Healthcare Information Security

Cybersecurity News

OCR Urges End-to-End Security, Verified HTTPS to Protect PHI

OCR’s April cybersecurity newsletter cautioned covered entities to verify their internet transactions using HTTPS to properly protect PHI.

Organizations can better protect PHI by properly using HTTPS inspection, OCR said.

Source: Thinkstock

By Elizabeth Snell

- Implementing end-to-end connection security on internet transactions using Secure Hypertext Transport Protocol (HTTPS) can help healthcare organizations better protect PHI and even detect malware, according to OCR’s latest cybersecurity newsletter.

However, using HTTPS interception products, or “HTTPS inspection,” can also leave entities vulnerable because they can no longer verify web servers’ certificates, OCR added.

These types of security measures are typically used against man-in-the-middle (MITM) attacks, which are typically used to inject malicious code, intercept or expose sensitive information, and modify trusted information.

“HTTPS interception products…work by intercepting the HTTPS network traffic and decrypting it, reviewing it, then re-encrypting it,” OCR explained. “To do so, HTTPS interception products must install trusted certificates on client devices to perform the HTTPS inspection without presenting warnings.”

Furthermore, utilizing HTTPS interception products can prevent organizations from viewing the protocols and ciphers that an HTTPS interception product negotiates with web servers. OCR also said that this process could keep entities from validating the security of the end-to-end connection.

“Organizations that use these interception products are able to validate only the connection between themselves and the interception product, not between themselves and the server,” the newsletter read. “This is problematic, because many HTTPS interception products do not properly verify the certificate chain before re-encrypting and forwarding information to the organizations, which leaves the connection vulnerable to a malicious MITM attack.”

Citing recommendations from the United States Computer Emergency Readiness Team (US-CERT), OCR stated that entities should “verify that their HTTPS interception product properly validates certificate chains and passes any warnings or errors to the client.”

End-to-end communication security is essential to maintaining HTTPS traffic privacy and in preventing certain MITM attacks, OCR said.

US-CERT recommends the following approaches to help reduce MITM attack vulnerability:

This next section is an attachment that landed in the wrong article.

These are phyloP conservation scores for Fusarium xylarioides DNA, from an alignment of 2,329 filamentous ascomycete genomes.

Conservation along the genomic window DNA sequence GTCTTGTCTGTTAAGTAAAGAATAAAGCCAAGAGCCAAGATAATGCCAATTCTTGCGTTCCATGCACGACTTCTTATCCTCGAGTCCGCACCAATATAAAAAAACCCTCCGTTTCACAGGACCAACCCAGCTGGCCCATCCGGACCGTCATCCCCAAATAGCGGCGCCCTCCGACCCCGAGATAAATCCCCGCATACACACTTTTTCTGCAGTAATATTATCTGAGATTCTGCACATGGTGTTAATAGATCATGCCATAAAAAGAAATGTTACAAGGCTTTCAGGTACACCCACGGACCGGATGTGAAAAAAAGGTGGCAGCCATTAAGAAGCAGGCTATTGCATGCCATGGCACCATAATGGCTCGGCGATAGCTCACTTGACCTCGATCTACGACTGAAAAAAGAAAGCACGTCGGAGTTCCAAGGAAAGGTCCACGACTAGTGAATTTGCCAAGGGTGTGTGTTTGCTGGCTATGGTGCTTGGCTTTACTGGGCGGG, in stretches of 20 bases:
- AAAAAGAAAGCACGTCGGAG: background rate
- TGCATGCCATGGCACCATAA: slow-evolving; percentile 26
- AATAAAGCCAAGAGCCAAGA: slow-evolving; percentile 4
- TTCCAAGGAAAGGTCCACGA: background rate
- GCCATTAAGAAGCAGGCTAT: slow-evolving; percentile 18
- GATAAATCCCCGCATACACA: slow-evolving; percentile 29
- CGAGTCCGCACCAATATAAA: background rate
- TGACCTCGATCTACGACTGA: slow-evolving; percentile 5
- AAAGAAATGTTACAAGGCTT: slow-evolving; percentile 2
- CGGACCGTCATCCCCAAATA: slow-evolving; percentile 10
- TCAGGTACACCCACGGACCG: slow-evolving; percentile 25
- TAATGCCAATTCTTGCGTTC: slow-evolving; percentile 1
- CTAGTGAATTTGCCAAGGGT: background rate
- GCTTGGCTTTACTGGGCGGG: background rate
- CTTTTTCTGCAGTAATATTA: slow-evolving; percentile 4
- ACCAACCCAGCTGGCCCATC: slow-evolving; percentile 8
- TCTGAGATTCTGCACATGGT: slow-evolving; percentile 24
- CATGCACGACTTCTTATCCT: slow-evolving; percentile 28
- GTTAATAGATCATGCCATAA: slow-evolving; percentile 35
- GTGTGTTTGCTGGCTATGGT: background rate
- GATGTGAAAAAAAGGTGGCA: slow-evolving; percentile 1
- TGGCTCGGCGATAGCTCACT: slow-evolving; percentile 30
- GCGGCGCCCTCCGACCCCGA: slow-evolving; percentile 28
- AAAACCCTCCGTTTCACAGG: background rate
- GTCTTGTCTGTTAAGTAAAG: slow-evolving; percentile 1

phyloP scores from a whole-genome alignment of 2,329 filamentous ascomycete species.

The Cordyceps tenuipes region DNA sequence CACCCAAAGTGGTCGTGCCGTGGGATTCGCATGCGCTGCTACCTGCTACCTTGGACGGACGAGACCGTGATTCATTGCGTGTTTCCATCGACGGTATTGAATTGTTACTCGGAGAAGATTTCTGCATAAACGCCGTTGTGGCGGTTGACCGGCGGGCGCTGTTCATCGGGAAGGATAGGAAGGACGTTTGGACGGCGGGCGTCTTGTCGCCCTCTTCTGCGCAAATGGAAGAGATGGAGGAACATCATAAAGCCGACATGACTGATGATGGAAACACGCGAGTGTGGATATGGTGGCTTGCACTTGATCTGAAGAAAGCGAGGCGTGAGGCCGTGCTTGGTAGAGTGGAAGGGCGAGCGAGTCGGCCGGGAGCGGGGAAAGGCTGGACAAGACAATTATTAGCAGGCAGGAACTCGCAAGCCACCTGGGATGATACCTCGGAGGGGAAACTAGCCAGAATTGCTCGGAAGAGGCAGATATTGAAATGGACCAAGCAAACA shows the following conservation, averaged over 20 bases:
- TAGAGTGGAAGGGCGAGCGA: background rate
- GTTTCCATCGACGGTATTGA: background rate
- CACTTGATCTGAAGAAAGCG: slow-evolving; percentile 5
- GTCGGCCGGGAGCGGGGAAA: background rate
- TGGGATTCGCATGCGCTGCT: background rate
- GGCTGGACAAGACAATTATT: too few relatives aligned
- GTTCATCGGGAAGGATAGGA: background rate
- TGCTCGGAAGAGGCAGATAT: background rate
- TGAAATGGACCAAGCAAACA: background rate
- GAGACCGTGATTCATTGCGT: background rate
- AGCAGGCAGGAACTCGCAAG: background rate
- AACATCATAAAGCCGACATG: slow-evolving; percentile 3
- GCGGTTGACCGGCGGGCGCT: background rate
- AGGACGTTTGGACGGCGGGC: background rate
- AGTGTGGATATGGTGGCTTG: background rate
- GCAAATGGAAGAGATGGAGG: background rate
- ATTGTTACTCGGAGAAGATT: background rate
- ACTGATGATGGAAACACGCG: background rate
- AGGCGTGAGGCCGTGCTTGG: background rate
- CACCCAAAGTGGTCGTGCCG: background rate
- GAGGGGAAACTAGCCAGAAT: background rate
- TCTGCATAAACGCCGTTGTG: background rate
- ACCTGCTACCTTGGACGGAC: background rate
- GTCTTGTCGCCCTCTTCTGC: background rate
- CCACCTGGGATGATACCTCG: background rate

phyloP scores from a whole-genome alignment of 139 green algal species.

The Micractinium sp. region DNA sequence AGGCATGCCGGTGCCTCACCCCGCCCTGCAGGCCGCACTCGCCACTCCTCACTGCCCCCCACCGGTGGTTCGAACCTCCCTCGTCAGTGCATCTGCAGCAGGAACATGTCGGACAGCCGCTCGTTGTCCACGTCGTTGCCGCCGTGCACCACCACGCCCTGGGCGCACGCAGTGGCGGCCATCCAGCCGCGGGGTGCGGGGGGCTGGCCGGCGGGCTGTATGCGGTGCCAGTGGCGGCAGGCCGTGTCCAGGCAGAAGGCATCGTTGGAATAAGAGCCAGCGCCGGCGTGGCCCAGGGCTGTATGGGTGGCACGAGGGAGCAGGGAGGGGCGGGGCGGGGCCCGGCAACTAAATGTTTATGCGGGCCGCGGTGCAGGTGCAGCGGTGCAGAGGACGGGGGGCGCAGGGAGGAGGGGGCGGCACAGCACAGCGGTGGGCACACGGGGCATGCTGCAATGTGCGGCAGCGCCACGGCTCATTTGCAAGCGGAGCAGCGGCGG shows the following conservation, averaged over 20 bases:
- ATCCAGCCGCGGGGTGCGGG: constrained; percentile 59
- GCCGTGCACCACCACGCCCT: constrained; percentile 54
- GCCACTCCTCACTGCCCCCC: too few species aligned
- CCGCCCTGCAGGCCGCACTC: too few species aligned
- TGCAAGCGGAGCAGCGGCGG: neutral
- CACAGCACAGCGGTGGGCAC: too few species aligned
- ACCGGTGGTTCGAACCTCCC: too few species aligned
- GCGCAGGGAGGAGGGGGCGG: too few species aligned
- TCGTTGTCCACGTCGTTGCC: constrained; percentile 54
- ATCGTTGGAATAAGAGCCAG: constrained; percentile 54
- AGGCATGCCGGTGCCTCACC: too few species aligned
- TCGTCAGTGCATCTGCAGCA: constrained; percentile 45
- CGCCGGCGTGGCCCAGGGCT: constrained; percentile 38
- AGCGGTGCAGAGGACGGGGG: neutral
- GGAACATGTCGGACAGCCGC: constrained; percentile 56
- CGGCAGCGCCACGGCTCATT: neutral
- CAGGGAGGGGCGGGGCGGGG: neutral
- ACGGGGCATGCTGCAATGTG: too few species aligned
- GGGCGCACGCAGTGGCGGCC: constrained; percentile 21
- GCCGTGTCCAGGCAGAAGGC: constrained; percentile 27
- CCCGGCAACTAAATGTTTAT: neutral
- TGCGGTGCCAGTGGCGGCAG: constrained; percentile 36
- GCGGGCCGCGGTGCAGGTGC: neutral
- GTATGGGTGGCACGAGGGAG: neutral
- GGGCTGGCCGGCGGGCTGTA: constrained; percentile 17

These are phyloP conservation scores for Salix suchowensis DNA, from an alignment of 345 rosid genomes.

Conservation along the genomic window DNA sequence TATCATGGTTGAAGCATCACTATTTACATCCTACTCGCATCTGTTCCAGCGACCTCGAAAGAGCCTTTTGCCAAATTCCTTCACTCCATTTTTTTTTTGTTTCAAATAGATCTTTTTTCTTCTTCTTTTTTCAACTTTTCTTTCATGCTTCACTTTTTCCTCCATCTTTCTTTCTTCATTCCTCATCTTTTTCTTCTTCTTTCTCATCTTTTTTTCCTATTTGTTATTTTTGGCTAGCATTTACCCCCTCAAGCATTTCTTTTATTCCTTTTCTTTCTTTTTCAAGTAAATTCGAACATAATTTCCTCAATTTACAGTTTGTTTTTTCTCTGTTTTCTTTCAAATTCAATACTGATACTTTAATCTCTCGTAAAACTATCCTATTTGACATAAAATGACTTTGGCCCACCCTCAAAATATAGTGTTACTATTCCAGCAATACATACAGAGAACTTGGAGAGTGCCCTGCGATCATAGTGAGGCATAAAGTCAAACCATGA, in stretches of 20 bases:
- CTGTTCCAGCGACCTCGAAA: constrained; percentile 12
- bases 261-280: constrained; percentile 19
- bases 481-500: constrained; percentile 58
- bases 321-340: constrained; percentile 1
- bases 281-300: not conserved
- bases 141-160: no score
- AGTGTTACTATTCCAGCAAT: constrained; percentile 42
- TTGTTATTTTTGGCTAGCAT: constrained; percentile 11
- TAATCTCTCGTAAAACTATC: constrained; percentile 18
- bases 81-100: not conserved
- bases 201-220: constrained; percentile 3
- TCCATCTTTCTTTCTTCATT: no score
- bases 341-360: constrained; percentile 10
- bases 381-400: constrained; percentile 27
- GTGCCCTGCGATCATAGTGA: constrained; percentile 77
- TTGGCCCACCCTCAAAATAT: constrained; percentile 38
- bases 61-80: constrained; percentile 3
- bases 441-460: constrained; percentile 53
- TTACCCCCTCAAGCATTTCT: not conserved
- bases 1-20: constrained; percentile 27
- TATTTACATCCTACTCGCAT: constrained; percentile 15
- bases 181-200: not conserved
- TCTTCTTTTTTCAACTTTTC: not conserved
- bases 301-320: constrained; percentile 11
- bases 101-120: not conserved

• Update Transport Layer Security and Secure Socket Layer (TLS/SSL)
  • Utilize Certificate Pinning
  • Implement DNS-based Authentication of Named Entities (DANE)
  • Use Network Notary Servers

OCR warned though that poorly implementing HTTPS interception products could in fact have the opposite effect, reducing end-to-end security and even introduce new vulnerabilities.

“Covered entities and business associates using HTTPS interception products or considering their use should consider the risks presented to their electronic PHI transmitted over HTTPS, and intercepted with an HTTPS interception products, as part of their risk analysis, particularly considering the pros and cons discussed by the US-CERT alerts, and the increased vulnerability to malicious third-party MITM attacks,” the agency explained.

Overall, OCR stated that covered entities should also review NIST recommendations in protecting PHI through end-to-end communication security options. Additionally, OCR’s own guide titled Guidance to Render Unsecured PHI Unusable, Unreadable, or Indecipherable to Unauthorized Individuals discusses how NIST policies can assist in encryption processes.

US-CERT has several publications on how organizations, covered entities included, can ensure that necessary security measures are put in place for malware and other types of cybersecurity attacks.

For example, denial-of-service (DoS) and distributed-denial-of-service (DDoS) attacks could be particularly devastating for healthcare. Covered entities and business associates should continuously monitor and scan for vulnerable and comprised IoT devices on their networks, according to US-CERT.

Entities should also create and implement password management policies and procedures for devices and their users, as well as install and maintain anti-virus software and security patches.

“Unfortunately, there are no effective ways to prevent being the victim of a DoS or DDoS attack, but there are steps you can take to reduce the likelihood that an attacker will use your computer to attack other computers,” US-CERT states on its website.

“Even if you do correctly identify a DoS or DDoS attack, it is unlikely that you will be able to determine the actual target or source of the attack. Contact the appropriate technical professionals for assistance.”


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